However, law firms often don’t have leadership training programs in place — so lawyers need to develop these skills in different ways, such as through mentorship and extracurriculars.

“Better leadership takes time, hard work and patience, probably two of them at the same point, really. But in terms of how to become a better leader, the couple of things that I still do every day is find the leader, so mentor around you that inspires you to be a leader or a better leader and spend as much time with them as you can,” Mr Symons added.  

“Now they can be at work; they can be at home. It doesn’t really matter. It’d be great if it’s at work, and then learn from them. And the second point is specifically to do with work is to join a committee or some sort of organisation that leads things in your particular industry. I sit on an insurance committee and I have learned so much about leadership through the leadership group of that committee and then taking on responsibilities within that committee.”

In addition to finding a mentor, Mr Edwards found that observing those around him was a big help in fine-tuning his leadership skills.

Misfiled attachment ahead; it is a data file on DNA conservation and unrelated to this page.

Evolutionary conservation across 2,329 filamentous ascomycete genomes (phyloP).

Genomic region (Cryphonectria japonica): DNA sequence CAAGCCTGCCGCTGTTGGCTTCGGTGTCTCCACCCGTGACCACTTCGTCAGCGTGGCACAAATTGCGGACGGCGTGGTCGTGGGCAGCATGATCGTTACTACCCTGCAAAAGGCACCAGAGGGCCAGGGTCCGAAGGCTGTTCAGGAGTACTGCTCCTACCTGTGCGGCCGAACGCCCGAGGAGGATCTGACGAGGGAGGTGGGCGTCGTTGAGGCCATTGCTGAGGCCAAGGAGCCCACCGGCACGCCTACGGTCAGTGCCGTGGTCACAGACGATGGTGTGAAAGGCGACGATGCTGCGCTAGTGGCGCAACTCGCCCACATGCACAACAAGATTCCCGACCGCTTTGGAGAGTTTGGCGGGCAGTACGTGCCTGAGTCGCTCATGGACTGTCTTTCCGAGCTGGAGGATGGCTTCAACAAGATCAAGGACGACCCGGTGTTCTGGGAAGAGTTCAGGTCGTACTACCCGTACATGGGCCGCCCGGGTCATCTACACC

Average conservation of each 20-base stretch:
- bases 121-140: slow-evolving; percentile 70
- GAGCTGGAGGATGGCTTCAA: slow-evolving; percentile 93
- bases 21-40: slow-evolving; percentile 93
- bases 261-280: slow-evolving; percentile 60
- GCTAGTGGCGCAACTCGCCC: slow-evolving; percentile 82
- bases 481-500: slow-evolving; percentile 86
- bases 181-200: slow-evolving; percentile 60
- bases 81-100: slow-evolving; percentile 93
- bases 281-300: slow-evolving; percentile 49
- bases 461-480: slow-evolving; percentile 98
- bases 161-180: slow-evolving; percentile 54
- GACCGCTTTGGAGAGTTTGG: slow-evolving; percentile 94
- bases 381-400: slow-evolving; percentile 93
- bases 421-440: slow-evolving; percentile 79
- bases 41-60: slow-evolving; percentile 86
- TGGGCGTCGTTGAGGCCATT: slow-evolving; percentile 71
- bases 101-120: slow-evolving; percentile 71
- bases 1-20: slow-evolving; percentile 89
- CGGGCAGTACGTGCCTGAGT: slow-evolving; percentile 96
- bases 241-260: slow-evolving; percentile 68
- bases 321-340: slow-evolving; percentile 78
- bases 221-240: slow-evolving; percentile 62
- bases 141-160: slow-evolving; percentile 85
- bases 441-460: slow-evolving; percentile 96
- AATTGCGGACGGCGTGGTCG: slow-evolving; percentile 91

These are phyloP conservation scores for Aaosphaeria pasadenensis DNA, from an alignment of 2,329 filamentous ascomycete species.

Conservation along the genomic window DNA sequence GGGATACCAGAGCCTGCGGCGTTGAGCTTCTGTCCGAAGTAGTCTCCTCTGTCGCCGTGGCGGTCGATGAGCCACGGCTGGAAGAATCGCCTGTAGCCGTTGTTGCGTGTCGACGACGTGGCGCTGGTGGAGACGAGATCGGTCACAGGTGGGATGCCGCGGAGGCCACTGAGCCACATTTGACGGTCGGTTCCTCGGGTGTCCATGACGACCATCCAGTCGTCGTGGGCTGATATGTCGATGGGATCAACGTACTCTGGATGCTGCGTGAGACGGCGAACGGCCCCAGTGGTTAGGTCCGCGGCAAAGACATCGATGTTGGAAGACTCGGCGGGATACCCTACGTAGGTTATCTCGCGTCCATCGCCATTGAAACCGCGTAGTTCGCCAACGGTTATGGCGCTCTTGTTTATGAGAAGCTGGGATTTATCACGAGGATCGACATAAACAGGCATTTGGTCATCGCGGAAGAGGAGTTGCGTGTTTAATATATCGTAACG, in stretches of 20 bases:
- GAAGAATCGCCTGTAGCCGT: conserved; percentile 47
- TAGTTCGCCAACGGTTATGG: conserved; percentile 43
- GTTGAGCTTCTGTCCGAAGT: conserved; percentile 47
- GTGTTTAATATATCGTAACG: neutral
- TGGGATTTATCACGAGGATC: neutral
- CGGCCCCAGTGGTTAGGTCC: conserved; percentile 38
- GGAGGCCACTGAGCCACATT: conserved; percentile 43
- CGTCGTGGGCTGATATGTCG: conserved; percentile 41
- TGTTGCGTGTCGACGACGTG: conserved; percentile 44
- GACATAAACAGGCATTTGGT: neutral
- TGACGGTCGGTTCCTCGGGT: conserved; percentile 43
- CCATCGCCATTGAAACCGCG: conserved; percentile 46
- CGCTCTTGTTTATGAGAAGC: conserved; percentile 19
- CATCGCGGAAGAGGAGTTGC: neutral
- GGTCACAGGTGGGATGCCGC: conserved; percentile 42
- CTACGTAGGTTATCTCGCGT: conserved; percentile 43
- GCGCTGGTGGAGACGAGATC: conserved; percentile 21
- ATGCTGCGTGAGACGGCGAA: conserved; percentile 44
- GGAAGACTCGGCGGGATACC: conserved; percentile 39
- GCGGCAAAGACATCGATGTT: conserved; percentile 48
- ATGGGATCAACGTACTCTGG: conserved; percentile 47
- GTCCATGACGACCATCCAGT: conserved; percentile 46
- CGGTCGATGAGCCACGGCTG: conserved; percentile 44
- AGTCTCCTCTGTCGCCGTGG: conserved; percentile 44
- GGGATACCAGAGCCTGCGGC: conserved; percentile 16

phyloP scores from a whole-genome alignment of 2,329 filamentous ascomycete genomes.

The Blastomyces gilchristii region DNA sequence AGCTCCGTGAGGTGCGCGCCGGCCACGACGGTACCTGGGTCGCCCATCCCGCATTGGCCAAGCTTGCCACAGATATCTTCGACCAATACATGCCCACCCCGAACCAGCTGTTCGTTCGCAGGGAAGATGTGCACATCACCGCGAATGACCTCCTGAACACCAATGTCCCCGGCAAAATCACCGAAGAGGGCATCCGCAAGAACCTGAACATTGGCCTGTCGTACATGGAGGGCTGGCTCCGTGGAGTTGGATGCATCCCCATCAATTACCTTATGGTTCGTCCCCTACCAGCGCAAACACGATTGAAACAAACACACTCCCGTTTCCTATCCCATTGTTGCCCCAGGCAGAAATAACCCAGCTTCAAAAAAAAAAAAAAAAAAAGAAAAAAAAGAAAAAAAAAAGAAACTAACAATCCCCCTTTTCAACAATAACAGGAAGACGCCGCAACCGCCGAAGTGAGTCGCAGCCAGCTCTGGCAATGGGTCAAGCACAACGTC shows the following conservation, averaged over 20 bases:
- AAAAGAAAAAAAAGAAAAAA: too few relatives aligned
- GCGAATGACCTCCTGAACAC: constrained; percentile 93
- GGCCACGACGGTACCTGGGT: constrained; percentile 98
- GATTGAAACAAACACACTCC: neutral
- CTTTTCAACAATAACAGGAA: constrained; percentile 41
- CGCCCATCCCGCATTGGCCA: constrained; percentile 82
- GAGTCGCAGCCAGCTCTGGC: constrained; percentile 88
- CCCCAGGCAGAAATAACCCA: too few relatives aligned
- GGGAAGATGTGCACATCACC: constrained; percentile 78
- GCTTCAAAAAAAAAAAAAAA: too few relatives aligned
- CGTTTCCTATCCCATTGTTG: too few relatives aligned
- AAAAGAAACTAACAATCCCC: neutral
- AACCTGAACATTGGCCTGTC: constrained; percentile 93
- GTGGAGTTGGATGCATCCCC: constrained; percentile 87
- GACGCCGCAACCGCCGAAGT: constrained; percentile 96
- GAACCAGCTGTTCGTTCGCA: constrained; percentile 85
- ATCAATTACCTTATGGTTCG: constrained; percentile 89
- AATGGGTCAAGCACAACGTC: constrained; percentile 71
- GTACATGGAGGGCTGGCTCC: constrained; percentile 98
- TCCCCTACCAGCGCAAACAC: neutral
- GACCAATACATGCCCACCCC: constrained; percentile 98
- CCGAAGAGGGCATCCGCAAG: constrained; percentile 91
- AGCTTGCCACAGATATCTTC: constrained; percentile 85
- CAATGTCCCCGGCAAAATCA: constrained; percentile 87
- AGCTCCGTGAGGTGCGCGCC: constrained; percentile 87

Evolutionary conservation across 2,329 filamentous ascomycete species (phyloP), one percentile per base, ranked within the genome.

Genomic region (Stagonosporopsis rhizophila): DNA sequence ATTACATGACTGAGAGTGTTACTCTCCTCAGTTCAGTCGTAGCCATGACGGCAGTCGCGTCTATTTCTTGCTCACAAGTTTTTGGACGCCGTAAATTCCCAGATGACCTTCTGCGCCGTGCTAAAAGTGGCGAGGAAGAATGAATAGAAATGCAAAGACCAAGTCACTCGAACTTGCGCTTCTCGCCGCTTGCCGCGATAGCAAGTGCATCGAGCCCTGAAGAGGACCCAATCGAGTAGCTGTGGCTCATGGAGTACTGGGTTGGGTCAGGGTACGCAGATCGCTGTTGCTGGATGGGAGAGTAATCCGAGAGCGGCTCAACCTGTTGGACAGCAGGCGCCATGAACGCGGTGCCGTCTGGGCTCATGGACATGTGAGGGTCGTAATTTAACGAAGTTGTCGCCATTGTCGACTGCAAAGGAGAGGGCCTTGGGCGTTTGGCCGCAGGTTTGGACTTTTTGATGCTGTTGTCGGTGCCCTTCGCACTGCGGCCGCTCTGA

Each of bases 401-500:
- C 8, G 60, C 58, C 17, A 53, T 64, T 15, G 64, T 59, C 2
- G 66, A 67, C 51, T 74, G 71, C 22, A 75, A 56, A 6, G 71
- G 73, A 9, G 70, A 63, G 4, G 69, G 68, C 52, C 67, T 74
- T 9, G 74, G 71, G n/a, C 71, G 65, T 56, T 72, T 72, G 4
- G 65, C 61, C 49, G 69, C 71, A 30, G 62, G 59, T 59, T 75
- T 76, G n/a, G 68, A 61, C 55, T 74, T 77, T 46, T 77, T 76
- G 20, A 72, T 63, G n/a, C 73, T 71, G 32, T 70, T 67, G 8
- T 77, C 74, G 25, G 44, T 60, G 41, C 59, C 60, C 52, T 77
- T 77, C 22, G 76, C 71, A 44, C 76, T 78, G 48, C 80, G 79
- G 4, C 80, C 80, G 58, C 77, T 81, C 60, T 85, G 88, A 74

“Everyone you’ve worked with is either going to be an example or perhaps an anti-example of behaviour. It’s worth reflecting on some of the aspects of those different people you’ve worked with or come across and things that you would like to aspire to be like. And indeed, things you may not want to take on as you grow your practice,” he added.

“You don’t need to be a cookie cutter to be a partner anymore. You don’t need to have gone through a certain school, university, or have built a practice a certain way. I think people are developing it on their own and can do it in their own way.”

“And I’m always reminded of the Oscar Wilde quote: ‘Be yourself, because everyone else is taken’.”

The transcript of this podcast episode was slightly edited for publishing purposes. To listen to the full conversation with Daniela Pasini, Nicholas Edwards and Jason Symons, click below:

Jerome Doraisamy

Jerome Doraisamy

Jerome Doraisamy is the editor of Lawyers Weekly. A former lawyer, he has worked at Momentum Media as a journalist on Lawyers Weekly since February 2018, and has served as editor since March 2022. He is also the host of all five shows under The Lawyers Weekly Podcast Network, and has overseen the brand's audio medium growth from 4,000 downloads per month to over 60,000 downloads per month, making The Lawyers Weekly Show the most popular industry-specific podcast in Australia. Jerome is also the author of The Wellness Doctrines book series, an admitted solicitor in NSW, and a board director of Minds Count.

You can email Jerome at: This email address is being protected from spambots. You need JavaScript enabled to view it.